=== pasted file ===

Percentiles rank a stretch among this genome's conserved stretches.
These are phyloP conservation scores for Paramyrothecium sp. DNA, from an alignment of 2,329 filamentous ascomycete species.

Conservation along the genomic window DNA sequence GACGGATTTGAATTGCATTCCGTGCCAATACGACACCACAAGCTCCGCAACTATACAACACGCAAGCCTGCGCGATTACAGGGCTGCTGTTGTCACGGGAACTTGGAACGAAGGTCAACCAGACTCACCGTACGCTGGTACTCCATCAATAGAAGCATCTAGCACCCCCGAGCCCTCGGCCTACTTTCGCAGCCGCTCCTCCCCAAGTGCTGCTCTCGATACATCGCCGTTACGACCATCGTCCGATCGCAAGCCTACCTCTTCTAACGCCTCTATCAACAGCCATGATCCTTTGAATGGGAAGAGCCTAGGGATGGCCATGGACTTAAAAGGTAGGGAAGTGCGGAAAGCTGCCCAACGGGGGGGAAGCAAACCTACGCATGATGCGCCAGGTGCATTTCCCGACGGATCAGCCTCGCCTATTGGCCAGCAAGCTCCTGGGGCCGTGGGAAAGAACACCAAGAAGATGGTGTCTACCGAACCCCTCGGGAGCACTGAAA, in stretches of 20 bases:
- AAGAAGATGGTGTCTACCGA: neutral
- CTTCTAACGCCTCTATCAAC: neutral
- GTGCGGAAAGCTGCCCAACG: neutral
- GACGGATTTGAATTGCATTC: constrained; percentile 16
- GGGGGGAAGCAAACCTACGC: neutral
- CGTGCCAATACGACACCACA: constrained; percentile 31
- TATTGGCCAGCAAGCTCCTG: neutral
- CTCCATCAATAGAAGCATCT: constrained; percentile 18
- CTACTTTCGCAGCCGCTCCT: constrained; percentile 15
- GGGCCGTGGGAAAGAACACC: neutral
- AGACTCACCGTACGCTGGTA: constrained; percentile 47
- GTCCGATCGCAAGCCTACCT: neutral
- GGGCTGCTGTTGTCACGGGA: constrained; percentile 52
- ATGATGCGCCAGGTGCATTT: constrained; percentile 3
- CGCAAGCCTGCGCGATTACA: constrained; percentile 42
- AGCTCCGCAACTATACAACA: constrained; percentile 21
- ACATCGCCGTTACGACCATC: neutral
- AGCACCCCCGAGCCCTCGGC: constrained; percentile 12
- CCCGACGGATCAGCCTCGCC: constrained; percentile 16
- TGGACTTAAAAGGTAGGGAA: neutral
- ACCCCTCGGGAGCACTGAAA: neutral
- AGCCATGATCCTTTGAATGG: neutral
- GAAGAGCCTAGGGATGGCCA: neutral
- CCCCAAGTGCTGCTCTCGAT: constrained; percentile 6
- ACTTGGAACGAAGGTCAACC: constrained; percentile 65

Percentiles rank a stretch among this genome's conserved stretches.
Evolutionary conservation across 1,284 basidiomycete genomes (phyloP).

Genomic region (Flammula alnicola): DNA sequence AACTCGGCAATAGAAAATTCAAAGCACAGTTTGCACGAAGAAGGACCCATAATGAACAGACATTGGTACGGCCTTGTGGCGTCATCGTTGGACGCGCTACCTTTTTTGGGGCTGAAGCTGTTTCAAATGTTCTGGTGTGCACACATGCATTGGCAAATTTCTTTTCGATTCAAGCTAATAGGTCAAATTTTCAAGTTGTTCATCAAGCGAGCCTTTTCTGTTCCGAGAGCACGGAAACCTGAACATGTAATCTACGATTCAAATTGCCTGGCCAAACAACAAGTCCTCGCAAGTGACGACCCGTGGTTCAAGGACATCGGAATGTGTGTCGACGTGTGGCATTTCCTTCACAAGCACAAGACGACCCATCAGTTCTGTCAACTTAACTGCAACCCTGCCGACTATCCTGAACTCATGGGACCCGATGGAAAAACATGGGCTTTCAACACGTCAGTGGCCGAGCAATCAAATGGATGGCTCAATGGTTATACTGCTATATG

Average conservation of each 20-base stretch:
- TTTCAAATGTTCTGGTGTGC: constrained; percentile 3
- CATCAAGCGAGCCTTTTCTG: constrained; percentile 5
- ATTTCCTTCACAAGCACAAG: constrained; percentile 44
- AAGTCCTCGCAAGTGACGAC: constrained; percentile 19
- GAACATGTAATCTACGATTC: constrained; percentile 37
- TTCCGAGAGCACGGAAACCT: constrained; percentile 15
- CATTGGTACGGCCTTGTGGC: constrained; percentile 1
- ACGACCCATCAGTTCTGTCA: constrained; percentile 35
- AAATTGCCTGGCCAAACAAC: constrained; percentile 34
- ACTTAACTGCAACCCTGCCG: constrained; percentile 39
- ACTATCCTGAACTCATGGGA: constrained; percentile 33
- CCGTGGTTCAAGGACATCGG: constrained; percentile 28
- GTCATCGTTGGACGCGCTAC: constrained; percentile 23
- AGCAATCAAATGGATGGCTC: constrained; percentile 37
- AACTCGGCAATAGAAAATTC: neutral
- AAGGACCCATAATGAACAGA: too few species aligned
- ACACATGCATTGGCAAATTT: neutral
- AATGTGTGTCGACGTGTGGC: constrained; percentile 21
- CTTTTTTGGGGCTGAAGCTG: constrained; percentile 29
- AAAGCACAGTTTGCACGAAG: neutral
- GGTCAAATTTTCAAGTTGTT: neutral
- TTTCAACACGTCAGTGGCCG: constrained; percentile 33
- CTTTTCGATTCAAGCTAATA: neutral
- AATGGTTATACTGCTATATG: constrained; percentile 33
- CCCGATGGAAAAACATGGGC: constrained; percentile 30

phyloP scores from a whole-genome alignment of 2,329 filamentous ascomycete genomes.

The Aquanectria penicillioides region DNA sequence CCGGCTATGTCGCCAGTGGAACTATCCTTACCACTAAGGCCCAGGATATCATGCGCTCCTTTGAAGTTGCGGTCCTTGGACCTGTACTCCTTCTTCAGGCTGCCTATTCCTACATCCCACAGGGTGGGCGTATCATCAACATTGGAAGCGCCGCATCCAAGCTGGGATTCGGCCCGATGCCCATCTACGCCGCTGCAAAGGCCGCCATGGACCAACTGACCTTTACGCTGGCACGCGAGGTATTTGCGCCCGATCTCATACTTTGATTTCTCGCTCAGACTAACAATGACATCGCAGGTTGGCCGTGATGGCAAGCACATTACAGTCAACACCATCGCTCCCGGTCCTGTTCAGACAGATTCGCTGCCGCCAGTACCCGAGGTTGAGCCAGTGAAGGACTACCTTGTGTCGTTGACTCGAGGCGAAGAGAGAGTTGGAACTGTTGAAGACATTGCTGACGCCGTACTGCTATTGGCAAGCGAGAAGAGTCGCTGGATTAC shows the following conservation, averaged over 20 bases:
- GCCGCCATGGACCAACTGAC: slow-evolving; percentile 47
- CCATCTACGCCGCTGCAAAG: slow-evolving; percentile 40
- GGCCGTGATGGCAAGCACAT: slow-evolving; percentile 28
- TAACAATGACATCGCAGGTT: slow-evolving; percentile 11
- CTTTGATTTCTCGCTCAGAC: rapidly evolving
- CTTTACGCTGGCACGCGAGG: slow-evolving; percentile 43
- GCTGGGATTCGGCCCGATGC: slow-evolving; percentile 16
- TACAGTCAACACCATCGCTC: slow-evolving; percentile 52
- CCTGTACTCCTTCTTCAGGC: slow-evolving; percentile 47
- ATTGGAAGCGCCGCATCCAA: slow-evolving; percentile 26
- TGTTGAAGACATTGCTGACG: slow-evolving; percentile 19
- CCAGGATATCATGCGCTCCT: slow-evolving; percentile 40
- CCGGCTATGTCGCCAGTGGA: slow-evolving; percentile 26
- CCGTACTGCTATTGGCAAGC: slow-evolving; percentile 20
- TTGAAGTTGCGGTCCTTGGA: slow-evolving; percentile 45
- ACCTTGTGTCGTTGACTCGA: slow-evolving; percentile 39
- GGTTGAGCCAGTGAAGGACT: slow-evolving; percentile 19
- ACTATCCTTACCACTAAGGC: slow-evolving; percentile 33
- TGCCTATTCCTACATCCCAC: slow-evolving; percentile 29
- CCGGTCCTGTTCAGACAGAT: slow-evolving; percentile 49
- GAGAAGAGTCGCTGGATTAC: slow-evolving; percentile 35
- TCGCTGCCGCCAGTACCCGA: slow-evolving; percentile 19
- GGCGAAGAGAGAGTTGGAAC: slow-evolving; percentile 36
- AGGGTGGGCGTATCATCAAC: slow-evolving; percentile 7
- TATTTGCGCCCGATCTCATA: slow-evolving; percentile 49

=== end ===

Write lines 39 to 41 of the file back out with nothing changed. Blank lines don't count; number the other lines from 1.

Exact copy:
- CATTGGTACGGCCTTGTGGC: constrained; percentile 1
- ACGACCCATCAGTTCTGTCA: constrained; percentile 35
- AAATTGCCTGGCCAAACAAC: constrained; percentile 34